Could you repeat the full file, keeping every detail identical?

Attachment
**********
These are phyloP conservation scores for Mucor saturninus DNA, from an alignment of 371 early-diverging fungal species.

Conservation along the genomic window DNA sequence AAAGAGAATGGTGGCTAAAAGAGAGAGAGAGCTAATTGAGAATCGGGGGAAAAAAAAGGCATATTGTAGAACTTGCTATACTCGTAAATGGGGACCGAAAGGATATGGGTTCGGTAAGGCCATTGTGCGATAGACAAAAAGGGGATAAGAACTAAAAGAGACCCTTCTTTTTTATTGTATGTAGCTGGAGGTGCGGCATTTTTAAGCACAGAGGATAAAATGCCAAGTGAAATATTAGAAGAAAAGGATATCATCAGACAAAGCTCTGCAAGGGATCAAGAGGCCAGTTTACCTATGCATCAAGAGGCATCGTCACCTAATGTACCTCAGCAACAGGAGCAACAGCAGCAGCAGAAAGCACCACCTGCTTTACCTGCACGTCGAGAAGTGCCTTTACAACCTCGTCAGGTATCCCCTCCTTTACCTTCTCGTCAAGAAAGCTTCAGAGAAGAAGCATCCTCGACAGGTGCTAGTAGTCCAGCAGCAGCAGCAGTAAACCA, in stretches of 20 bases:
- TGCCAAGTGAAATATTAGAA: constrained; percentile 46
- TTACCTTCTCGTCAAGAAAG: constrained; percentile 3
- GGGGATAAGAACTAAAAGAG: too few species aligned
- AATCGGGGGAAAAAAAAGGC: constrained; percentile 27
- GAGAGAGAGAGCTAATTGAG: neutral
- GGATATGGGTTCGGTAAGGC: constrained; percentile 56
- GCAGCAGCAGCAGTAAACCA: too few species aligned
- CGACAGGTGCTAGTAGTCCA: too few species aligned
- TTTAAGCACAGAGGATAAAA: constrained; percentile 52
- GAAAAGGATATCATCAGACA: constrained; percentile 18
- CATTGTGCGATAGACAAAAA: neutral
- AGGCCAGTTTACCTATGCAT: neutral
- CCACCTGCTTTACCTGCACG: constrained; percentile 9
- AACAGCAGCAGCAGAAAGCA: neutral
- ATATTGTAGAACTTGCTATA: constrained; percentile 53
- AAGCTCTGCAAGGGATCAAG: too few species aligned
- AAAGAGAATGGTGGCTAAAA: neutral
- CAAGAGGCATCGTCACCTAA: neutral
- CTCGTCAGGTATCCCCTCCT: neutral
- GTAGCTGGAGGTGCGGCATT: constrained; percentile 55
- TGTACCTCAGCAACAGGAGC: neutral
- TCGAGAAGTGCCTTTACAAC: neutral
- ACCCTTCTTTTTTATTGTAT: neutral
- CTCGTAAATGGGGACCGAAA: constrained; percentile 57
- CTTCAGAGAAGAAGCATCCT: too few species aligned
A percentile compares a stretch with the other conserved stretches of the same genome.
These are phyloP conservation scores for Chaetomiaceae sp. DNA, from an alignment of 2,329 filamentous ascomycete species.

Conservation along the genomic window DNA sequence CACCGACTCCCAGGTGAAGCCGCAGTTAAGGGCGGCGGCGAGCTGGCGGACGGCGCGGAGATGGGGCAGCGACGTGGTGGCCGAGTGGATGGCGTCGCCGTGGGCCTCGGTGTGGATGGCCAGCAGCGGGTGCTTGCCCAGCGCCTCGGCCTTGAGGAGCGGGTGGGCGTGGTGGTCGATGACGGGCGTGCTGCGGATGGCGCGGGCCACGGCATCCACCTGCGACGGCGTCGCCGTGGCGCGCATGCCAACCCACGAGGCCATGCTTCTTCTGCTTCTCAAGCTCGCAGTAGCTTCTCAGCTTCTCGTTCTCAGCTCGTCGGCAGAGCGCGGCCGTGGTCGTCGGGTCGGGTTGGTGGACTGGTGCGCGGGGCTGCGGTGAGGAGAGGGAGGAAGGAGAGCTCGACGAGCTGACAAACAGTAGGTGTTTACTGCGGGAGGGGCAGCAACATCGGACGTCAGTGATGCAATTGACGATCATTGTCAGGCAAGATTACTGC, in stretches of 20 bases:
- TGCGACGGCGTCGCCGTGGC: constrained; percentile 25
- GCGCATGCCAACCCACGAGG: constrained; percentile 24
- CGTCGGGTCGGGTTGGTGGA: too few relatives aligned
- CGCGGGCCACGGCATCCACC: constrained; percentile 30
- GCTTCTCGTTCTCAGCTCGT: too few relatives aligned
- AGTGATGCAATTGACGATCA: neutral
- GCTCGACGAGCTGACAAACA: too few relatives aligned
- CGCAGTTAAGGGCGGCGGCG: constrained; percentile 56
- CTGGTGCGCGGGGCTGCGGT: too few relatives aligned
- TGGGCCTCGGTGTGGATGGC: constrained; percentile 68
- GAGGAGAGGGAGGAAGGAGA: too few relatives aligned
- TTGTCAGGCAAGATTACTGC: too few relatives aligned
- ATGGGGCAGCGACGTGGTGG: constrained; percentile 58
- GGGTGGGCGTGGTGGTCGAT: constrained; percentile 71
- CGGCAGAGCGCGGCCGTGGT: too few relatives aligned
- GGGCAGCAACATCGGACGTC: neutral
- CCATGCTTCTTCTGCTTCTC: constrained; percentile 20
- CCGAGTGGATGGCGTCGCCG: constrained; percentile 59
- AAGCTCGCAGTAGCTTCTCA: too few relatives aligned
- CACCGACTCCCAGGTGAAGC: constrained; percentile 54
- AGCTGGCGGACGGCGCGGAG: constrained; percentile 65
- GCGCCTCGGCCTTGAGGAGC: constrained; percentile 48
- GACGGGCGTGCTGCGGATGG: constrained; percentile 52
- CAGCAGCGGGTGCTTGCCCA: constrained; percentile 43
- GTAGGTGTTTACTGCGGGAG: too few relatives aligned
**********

These are phyloP conservation scores for Mucor saturninus DNA, from an alignment of 371 early-diverging fungal species.

Conservation along the genomic window DNA sequence AAAGAGAATGGTGGCTAAAAGAGAGAGAGAGCTAATTGAGAATCGGGGGAAAAAAAAGGCATATTGTAGAACTTGCTATACTCGTAAATGGGGACCGAAAGGATATGGGTTCGGTAAGGCCATTGTGCGATAGACAAAAAGGGGATAAGAACTAAAAGAGACCCTTCTTTTTTATTGTATGTAGCTGGAGGTGCGGCATTTTTAAGCACAGAGGATAAAATGCCAAGTGAAATATTAGAAGAAAAGGATATCATCAGACAAAGCTCTGCAAGGGATCAAGAGGCCAGTTTACCTATGCATCAAGAGGCATCGTCACCTAATGTACCTCAGCAACAGGAGCAACAGCAGCAGCAGAAAGCACCACCTGCTTTACCTGCACGTCGAGAAGTGCCTTTACAACCTCGTCAGGTATCCCCTCCTTTACCTTCTCGTCAAGAAAGCTTCAGAGAAGAAGCATCCTCGACAGGTGCTAGTAGTCCAGCAGCAGCAGCAGTAAACCA, in stretches of 20 bases:
- TGCCAAGTGAAATATTAGAA: constrained; percentile 46
- TTACCTTCTCGTCAAGAAAG: constrained; percentile 3
- GGGGATAAGAACTAAAAGAG: too few species aligned
- AATCGGGGGAAAAAAAAGGC: constrained; percentile 27
- GAGAGAGAGAGCTAATTGAG: neutral
- GGATATGGGTTCGGTAAGGC: constrained; percentile 56
- GCAGCAGCAGCAGTAAACCA: too few species aligned
- CGACAGGTGCTAGTAGTCCA: too few species aligned
- TTTAAGCACAGAGGATAAAA: constrained; percentile 52
- GAAAAGGATATCATCAGACA: constrained; percentile 18
- CATTGTGCGATAGACAAAAA: neutral
- AGGCCAGTTTACCTATGCAT: neutral
- CCACCTGCTTTACCTGCACG: constrained; percentile 9
- AACAGCAGCAGCAGAAAGCA: neutral
- ATATTGTAGAACTTGCTATA: constrained; percentile 53
- AAGCTCTGCAAGGGATCAAG: too few species aligned
- AAAGAGAATGGTGGCTAAAA: neutral
- CAAGAGGCATCGTCACCTAA: neutral
- CTCGTCAGGTATCCCCTCCT: neutral
- GTAGCTGGAGGTGCGGCATT: constrained; percentile 55
- TGTACCTCAGCAACAGGAGC: neutral
- TCGAGAAGTGCCTTTACAAC: neutral
- ACCCTTCTTTTTTATTGTAT: neutral
- CTCGTAAATGGGGACCGAAA: constrained; percentile 57
- CTTCAGAGAAGAAGCATCCT: too few species aligned
A percentile compares a stretch with the other conserved stretches of the same genome.
These are phyloP conservation scores for Chaetomiaceae sp. DNA, from an alignment of 2,329 filamentous ascomycete species.

Conservation along the genomic window DNA sequence CACCGACTCCCAGGTGAAGCCGCAGTTAAGGGCGGCGGCGAGCTGGCGGACGGCGCGGAGATGGGGCAGCGACGTGGTGGCCGAGTGGATGGCGTCGCCGTGGGCCTCGGTGTGGATGGCCAGCAGCGGGTGCTTGCCCAGCGCCTCGGCCTTGAGGAGCGGGTGGGCGTGGTGGTCGATGACGGGCGTGCTGCGGATGGCGCGGGCCACGGCATCCACCTGCGACGGCGTCGCCGTGGCGCGCATGCCAACCCACGAGGCCATGCTTCTTCTGCTTCTCAAGCTCGCAGTAGCTTCTCAGCTTCTCGTTCTCAGCTCGTCGGCAGAGCGCGGCCGTGGTCGTCGGGTCGGGTTGGTGGACTGGTGCGCGGGGCTGCGGTGAGGAGAGGGAGGAAGGAGAGCTCGACGAGCTGACAAACAGTAGGTGTTTACTGCGGGAGGGGCAGCAACATCGGACGTCAGTGATGCAATTGACGATCATTGTCAGGCAAGATTACTGC, in stretches of 20 bases:
- TGCGACGGCGTCGCCGTGGC: constrained; percentile 25
- GCGCATGCCAACCCACGAGG: constrained; percentile 24
- CGTCGGGTCGGGTTGGTGGA: too few relatives aligned
- CGCGGGCCACGGCATCCACC: constrained; percentile 30
- GCTTCTCGTTCTCAGCTCGT: too few relatives aligned
- AGTGATGCAATTGACGATCA: neutral
- GCTCGACGAGCTGACAAACA: too few relatives aligned
- CGCAGTTAAGGGCGGCGGCG: constrained; percentile 56
- CTGGTGCGCGGGGCTGCGGT: too few relatives aligned
- TGGGCCTCGGTGTGGATGGC: constrained; percentile 68
- GAGGAGAGGGAGGAAGGAGA: too few relatives aligned
- TTGTCAGGCAAGATTACTGC: too few relatives aligned
- ATGGGGCAGCGACGTGGTGG: constrained; percentile 58
- GGGTGGGCGTGGTGGTCGAT: constrained; percentile 71
- CGGCAGAGCGCGGCCGTGGT: too few relatives aligned
- GGGCAGCAACATCGGACGTC: neutral
- CCATGCTTCTTCTGCTTCTC: constrained; percentile 20
- CCGAGTGGATGGCGTCGCCG: constrained; percentile 59
- AAGCTCGCAGTAGCTTCTCA: too few relatives aligned
- CACCGACTCCCAGGTGAAGC: constrained; percentile 54
- AGCTGGCGGACGGCGCGGAG: constrained; percentile 65
- GCGCCTCGGCCTTGAGGAGC: constrained; percentile 48
- GACGGGCGTGCTGCGGATGG: constrained; percentile 52
- CAGCAGCGGGTGCTTGCCCA: constrained; percentile 43
- GTAGGTGTTTACTGCGGGAG: too few relatives aligned